Educational consultant and admissions counselor Mark Montgomery lends his expertise to advise on taking double majors at liberal arts colleges: if the spirit of liberal arts is breadth of knowledge, it’s best not to narrow your focus to the details of two separate majors, but to take one major and get the whole picture. While some universities such as Tufts allow double majors, others, like Princeton, don’t.
Well, I’ve spent the last week visiting a whole bunch of colleges on the East Coast, Massachusetts, Connecticut, New York, New Jersey, and a lot of places focus on — when you go to their information session they focus on the academic piece, right? Because these are colleges and we want to focus on the academics there. I have found it kind of interesting to listen and try to get an idea of what the emphases are at different schools.
I was at Princeton yesterday, and Princeton, it’s interesting, it’s a relatively large school but has a relatively small number of majors, 40-something. And Princeton does not allow double majors. Versus a school like a Tufts, the tour guide at Tufts was talking about how so many of the students at Tufts double major in two different things. When asked why Princeton doesn’t allow for double majors, it’s that they really have that ethos of the liberal arts, that the idea of the liberal arts is breadth, not depth. So we want, at Princeton, we want you to take as many different kinds of courses and subjects and expand your intellectual horizons as far as possible, while at the same time you’re doing a major and you’re also, at Princeton, doing a senior thesis. Every student is required to do a senior thesis. So you’re going to go deep, but only in one area. You could do a minor but you’re going to do only one major.
I personally think that if you are interested in the liberal arts, that you should avoid thinking about double majors. I think it sort of defeats the purpose of the whole liberal arts ideal that you are broadening your understanding and awareness of the world, rather than narrowing. If you really want narrow, then you don’t need to go to a liberal arts college like Tufts with a liberal arts curriculum. If you really want to go narrow, you could go a place with an open curriculum and you could go just do only science or only English literature if you want. But again, that sort of defeats the purpose.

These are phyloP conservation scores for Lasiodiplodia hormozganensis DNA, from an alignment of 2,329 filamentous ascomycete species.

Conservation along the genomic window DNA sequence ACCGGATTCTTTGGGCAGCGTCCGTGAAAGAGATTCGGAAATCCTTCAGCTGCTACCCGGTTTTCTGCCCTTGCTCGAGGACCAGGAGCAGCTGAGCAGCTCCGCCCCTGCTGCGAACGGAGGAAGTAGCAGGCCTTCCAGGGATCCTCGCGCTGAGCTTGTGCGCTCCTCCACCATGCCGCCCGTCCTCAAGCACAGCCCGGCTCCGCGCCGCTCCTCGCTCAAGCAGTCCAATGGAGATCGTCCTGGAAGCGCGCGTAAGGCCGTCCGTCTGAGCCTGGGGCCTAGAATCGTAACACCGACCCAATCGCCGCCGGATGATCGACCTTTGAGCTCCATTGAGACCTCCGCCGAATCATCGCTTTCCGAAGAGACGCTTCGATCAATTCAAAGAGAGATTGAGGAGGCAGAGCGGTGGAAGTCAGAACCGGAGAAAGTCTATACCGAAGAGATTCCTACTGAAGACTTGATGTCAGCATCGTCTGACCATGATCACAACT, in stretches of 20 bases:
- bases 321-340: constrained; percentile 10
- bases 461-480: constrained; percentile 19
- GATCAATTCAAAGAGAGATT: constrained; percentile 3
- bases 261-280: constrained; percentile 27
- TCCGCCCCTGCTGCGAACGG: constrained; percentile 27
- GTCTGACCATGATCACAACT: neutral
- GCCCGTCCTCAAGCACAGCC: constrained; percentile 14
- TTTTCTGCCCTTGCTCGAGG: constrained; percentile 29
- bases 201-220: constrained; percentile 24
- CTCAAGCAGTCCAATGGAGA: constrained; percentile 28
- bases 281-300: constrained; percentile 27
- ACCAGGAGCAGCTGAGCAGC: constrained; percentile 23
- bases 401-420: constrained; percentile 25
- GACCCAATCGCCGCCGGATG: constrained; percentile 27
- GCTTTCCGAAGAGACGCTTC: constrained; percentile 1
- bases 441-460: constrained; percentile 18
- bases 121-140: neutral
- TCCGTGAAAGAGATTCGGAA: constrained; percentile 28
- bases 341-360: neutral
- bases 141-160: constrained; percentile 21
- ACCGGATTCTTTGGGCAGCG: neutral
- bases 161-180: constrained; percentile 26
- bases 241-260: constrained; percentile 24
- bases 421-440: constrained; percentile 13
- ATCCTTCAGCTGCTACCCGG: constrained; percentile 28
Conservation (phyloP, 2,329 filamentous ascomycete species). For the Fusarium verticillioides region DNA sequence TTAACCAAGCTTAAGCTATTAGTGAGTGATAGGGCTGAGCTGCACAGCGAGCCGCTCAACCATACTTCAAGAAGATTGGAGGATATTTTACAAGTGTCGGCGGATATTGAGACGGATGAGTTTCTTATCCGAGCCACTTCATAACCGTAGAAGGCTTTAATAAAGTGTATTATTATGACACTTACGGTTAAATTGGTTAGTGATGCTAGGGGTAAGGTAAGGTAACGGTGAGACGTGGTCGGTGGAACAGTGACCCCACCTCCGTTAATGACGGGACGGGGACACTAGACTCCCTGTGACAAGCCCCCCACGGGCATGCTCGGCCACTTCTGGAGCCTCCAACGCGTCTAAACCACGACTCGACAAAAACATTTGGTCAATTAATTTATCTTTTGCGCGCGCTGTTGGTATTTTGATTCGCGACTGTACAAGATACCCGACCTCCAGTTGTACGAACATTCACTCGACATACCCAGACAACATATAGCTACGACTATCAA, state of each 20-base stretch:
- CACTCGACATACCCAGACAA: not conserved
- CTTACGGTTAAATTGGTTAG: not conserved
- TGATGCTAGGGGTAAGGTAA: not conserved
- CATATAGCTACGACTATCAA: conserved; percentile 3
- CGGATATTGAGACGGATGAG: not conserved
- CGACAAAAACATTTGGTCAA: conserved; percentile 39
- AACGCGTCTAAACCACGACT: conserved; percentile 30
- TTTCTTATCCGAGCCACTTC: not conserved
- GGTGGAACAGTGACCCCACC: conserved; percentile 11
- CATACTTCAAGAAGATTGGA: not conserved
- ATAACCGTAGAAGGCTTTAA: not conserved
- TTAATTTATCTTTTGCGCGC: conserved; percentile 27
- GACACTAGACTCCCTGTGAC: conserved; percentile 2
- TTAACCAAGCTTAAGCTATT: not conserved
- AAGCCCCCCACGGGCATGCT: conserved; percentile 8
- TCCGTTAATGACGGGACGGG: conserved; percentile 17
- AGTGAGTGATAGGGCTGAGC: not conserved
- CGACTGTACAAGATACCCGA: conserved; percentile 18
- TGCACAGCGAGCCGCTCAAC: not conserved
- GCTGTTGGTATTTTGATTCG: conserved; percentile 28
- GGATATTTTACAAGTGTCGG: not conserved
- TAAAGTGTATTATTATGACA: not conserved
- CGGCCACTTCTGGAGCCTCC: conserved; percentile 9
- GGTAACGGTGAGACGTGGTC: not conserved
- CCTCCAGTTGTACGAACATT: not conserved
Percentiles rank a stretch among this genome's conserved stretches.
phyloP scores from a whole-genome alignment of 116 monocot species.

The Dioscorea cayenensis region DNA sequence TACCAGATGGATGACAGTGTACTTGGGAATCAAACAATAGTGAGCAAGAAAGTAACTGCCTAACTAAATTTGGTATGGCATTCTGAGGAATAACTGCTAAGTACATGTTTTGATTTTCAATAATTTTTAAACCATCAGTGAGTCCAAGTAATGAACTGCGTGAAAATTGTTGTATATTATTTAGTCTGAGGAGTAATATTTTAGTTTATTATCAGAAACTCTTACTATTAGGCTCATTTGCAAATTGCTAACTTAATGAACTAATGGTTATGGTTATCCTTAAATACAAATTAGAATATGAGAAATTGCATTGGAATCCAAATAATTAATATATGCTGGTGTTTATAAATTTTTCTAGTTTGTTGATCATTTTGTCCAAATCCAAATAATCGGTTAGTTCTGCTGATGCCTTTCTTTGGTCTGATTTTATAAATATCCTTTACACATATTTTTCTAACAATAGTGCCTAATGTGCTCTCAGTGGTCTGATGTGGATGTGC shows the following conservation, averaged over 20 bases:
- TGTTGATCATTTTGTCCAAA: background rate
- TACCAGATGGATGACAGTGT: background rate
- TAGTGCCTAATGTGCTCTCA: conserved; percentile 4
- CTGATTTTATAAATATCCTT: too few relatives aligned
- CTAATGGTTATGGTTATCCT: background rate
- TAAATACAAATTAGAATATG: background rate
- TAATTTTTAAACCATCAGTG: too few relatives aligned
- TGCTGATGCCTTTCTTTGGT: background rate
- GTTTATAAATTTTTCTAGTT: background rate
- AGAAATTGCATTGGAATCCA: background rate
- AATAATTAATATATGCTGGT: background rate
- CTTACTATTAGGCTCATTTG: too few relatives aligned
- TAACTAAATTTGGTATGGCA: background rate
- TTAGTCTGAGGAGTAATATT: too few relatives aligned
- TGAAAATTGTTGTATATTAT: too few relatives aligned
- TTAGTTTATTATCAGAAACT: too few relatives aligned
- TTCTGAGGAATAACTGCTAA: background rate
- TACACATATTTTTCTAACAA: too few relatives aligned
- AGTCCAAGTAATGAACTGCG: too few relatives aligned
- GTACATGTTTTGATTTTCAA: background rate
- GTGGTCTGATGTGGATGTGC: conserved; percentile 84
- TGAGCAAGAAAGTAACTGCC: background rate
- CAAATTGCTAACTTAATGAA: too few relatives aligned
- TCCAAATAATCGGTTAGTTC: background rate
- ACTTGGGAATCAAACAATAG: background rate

If you want to go to these kinds of schools that have this broadening mission, then why do a double major? No one is going to ask you what your major is, really, once you get out of college. Maybe your first job, it’s going to matter, and it might matter if you’re going into certain professions like engineering, it might matter if you really are focused in on business or accounting, especially, but that’s not a liberal arts major, right? Business? It might matter for medicine, except there are plenty of kids now who are majoring in things like religion and philosophy and psychology, and going on to medical school. There is no required major for entry to medical school, just a set of prescribed courses.
So I mention this because I find it’s an interesting puzzle in choosing which college you want to attend. If you feel that you want that breadth of understanding, you want that liberal arts ideal, then follow it through by choosing only one major and then allowing yourself to explore all the different kinds of things that a liberal arts college may offer so that you do, not just choose that priority, but you live it. That’s why you have the major, is the compromise between depth and breadth. If you do two majors, you likely are going to sacrifice the breadth, because you simply do not have room in your academic career to put that breadth in, and also complete two majors. Of course, rules are made to be broken and certain students may end up with two majors without thinking about it. But if you value the liberal arts ideal, then live it and do what they require at Princeton: one major with a thesis to find the depth, and then breadth in everything else.